“Sato! Sato! Sato!” Anyone who has lived through a Japanese election campaign will know what that refers to — the incessant screeching of candidates’ names into loudspeakers mounted on campaign vans that roll through your neighborhood and mine, turning daily life into a nightmare of cacophony. Again: No wonder people don’t vote; they feel belittled and insulted. In 70 years of democracy, can campaigning have failed to mature beyond this?
Don’t blame the candidates, said the Asahi Shimbun in a pre-election report. The rules that bind them are strict, minute and seemingly meaningless. “No other country has campaign rules as strict as Japan’s,” Waseda University professor Minoru Tsubogo tells the newspaper. No door-to-door campaigning. No ad balloons. No candidates’ speeches from moving vehicles. No posters larger than 40×30 cm. Each individual poster must bear a certifying seal. Internet campaigning was finally permitted in 2013 but seems not to have caught on. So it’s “Sato-Sato-Sato,” rookie candidates being the worst offenders because the incumbents are already known. The system doesn’t change because the incumbents who can change it are its beneficiaries — which may have something to do with Japan’s virtual one-party statehood.
A society so rigid in some respects can be curiously lax in others. If drones were regulated half as closely as election campaigning, Kantei Santa would never have got off the ground. Granted, technological progress this rapid is bound to outpace legislation; still, Japan, having received a sharp lesson in vulnerability from the Islamic State terrorist group last winter, appears curiously inattentive to the security risks involved.
A former Air Self-Defense Forces enlistee with special skills in electronics, Yamamoto had ample opportunity to ponder the implications of nuclear power — his native Fukui hosts more reactors than any other prefecture. On his blog he named Ernesto “Che” Guevara — not Don Quixote — as his inspiration. Che’s personality and revolutionary zeal were magnetically charismatic. They still are, nearly 50 years after his death. Did pretending to be Che fill a void in Yamamoto’s apparently humdrum, lonely life? Or was he, in his own mind, offering himself, Che-like, as a sacrificial victim to a nation he saw going astray?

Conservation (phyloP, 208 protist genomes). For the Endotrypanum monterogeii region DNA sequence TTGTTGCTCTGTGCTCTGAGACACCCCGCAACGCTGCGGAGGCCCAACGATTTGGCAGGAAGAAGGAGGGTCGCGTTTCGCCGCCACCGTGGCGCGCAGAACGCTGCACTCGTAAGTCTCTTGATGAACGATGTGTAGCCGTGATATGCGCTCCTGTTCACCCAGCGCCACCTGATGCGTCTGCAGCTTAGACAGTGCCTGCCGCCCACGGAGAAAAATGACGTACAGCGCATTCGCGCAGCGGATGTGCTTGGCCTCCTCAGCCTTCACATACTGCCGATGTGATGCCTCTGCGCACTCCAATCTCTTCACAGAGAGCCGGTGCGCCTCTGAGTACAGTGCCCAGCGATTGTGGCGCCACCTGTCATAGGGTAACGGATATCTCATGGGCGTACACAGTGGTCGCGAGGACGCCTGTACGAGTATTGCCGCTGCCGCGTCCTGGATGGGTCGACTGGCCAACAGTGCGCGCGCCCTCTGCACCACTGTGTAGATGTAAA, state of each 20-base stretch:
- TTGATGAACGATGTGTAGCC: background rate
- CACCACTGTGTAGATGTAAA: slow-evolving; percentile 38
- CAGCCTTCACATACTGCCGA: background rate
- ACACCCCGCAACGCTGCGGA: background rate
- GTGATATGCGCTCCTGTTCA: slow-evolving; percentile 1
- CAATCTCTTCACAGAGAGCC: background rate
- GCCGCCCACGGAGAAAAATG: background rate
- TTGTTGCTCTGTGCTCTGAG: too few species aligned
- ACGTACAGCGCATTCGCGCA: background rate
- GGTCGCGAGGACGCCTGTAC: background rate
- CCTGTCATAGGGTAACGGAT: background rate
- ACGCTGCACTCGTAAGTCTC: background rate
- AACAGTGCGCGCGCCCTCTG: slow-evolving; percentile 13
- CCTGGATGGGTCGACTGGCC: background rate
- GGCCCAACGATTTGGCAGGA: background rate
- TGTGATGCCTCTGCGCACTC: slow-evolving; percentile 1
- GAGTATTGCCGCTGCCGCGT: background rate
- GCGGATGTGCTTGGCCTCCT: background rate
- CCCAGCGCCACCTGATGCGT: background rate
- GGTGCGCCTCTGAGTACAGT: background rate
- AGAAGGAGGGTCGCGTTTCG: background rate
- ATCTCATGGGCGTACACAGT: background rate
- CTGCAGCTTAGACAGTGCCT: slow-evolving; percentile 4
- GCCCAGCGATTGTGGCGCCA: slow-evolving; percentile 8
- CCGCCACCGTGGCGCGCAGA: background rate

Democracy. The Asahi, apropos the April “Sato-Sato” elections, offered its own reflections on the subject. Its exemplar of living democracy was the county council of Cornwall, England, where citizen participation is frequent and impassioned. When local libraries were being closed last year due to budget deficits, the council heard an earful — with respectful attention — from a 10-year-old boy defending his right to read. An Internet campaign was launched to save the libraries.
Imagine that happening in Japan! And yet why shouldn’t it? They’re closing libraries here too.

Source: Japan Times

May 17, 2015 Posted by | Japan | , | Leave a comment

ASAHI POLL: 27% of Fukushima voters want immediate end to nuclear power

AJ201410200031MA temporary housing complex in Iwaki, Fukushima Prefecture, for evacuees

from the Fukushima No. 1 nuclear power plant crisis

October 20, 2014
Twenty-seven percent of voters in Fukushima Prefecture, home to the crippled Fukushima No. 1 nuclear plant, want Japan to immediately abolish nuclear energy, around double the national average, an Asahi Shimbun survey found.
About 55 percent of voters in the prefecture support a break away from nuclear power in the near future, according to the telephone survey conducted on Oct. 18-19.
The survey results showed anti-nuclear sentiment is higher in Fukushima Prefecture than in the rest of the country.
Thirteen percent of voters in Tokyo supported the immediate abolition of nuclear energy in a survey in February, while 15 percent expressed the same opinion in a nationwide survey in January.
In those earlier surveys, 61 percent of Tokyoites and 62 percent of respondents nationwide said Japan should break away from nuclear power in the near future.
The latest survey covered 1,701 voters in Fukushima Prefecture and received 1,091 valid responses.
Only 15 percent of Fukushima voters said Japan should continue relying on nuclear energy, compared with 22 percent in the survey in Tokyo and 19 percent nationwide.
The survey also revealed that 66 percent of Fukushima voters accept Governor Yuhei Sato’s decision to allow the construction of an interim facility to store radioactive waste from cleanup work in the prefecture.
Eighteen percent said they disagree with Sato’s decision.
In addition, 53 percent said they support the central government’s decision to end its policy of helping all evacuees from the nuclear disaster return to their homes and instead assist them in resettling elsewhere. Twenty-eight percent were against the decision.
Up to 56 percent of respondents said they highly evaluate the governor’s efforts to rebuild the prefecture from the damage caused by the 2011 Great East Japan Earthquake, tsunami and nuclear disaster, compared with 25 percent who said otherwise.
Forty percent of Fukushima voters said they support Prime Minister Shinzo Abe’s Cabinet, matching the 40 percent who did not support the Cabinet.
Source: Asahi Fukushima

October 20, 2014 Posted by | Japan | , , | Leave a comment